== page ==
As though he is weary of the age-old history of corruption, land grabs, poor governance and Liberia’s natural resources frequently doing the country more harm than good, the political leader of the opposition party, Alternative National Congress (ANC), has given his backing to government’s recent action to indict officials listed in Global Witness (GW) bribery report.
Alexander Benedict Cummings, businessman turned politician, believes that the government is proceeding “very well in keeping the Global Witness Report, because it has brought the required indictment against the key accused,” and wants that sustained.
The ANC political leader lauded the ongoing legal process involving current and former government officials in the Global Witness Report.
The government has since indicted some former and current officials for their alleged involvement in the GW bribery scandal; they include, House Speaker J. Alex Tyler and Grand Cape Mount County Senator Varney Sherman. Senator Sherman chairs the governing Unity Party (UP).
Both accused are now facing prosecution for their reported involvement in the scandal, which has sparked huge national and international debates about government’s fight against endemic corruption in the country.
“I think the government is proceeding very swiftly with its indictment against individuals named in the report. On the overall, we at ANC think it is good on the part of the government to institute the legal process. That shows our country is on the path to the rule of law,” Mr. Cummings said.
He spoke yesterday in an interview with a team of Daily Observer reporters at the newspaper’s offices at ELWA Junction, Paynesville City.
Mr. Cummings also praised those indicted for submitting to the legal process, saying “that is also good.”
Between 1989 and 2003, Liberia, according to Global Witness Report, experienced civil wars that killed over a quarter of a million people. However, GW’s investigations revealed how the former President, Charles Taylor, used diamonds and timber to bankroll brutal campaigns against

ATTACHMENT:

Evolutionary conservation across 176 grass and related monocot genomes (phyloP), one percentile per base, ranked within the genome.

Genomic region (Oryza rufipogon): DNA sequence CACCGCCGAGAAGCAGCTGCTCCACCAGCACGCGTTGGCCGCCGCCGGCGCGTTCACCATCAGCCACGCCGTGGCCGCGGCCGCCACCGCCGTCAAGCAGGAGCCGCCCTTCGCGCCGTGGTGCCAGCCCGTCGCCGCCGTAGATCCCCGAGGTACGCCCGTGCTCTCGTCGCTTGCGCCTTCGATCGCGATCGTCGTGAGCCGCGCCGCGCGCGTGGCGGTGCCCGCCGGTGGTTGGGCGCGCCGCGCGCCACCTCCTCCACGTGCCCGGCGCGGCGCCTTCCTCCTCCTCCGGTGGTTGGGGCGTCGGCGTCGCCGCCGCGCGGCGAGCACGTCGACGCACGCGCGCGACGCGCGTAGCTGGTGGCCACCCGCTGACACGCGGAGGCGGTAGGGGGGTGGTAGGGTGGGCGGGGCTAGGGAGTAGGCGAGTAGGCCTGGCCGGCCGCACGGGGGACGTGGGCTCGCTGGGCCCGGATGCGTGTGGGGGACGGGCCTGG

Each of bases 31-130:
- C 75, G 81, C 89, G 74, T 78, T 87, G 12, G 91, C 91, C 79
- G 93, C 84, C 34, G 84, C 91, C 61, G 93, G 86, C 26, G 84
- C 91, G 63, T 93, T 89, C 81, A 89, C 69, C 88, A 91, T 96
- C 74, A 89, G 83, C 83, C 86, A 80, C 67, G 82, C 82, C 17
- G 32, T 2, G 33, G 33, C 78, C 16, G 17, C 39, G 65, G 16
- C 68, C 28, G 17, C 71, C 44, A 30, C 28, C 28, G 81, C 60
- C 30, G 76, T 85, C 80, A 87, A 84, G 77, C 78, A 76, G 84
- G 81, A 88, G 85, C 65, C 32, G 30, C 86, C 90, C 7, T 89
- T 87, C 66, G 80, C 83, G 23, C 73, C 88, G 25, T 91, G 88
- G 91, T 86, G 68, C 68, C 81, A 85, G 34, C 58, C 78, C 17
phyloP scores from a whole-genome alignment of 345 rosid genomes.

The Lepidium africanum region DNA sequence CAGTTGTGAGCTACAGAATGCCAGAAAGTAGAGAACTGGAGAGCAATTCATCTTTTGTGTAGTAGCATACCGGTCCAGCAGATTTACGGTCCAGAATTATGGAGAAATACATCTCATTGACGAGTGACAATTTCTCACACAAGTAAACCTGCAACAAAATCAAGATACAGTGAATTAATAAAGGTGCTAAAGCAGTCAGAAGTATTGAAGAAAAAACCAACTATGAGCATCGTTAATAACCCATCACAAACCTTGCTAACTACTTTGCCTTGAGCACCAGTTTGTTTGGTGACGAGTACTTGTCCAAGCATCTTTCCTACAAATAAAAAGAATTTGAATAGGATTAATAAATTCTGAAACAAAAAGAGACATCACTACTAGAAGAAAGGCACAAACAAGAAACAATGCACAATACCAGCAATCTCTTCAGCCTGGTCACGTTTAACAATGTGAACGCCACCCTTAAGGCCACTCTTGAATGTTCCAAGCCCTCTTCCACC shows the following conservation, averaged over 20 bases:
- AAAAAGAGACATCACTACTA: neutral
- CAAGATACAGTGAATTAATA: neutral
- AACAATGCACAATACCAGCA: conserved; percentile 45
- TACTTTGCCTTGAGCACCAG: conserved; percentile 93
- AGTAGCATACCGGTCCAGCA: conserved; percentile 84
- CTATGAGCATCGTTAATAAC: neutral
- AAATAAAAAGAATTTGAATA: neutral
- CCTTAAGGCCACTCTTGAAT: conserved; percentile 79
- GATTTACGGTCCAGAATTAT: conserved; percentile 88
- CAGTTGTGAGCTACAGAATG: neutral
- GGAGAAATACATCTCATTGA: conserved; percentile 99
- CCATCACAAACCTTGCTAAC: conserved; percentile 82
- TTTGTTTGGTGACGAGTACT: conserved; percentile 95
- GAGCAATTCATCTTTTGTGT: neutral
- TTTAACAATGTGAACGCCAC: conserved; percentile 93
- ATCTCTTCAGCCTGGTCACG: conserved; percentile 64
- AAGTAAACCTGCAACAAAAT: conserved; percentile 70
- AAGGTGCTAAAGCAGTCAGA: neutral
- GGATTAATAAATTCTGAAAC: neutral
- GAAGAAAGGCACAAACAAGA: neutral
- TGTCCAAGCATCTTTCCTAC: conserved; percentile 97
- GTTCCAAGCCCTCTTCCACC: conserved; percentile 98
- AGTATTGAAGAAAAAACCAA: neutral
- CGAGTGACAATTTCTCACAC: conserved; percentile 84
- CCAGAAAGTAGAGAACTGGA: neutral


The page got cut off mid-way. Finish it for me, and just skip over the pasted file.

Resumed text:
Liberians and neighboring Sierra Leone.
“Today, Liberia is at peace and Taylor has been convicted for his crimes. There are positive signs of Liberia’s development: President Ellen Sirleaf Johnson has adopted laws to fight corruption and natural resource mismanagement, and for that decision, international donors have committed over US$ 6.5 billion in aid,” GW said in a report.
But Liberia’s efforts to jumpstart the economy through well-managed natural resource deals have been very mixed. Since the war, Global Witness has shown how mining companies have negotiated inequitable contracts, loggers have secretly and illegally grabbed huge swathes of the country, and oil companies have bribed government officials. Corruption in Liberia remains pervasive.
But as for the pervasive corruption, Mr. Cummings called on Liberians, irrespective of status, to join the fight instituted by the government, noting that “all of us need to leave corruption to put the country first on our minds and to get along with the development drive.”
“The fight against corruption is about government dismissing or firing the accused, prosecuting, and thereafter punishing whoever is liable before the law, no matter who that individual or the institution may be. Everyone is equal before the law,” noted.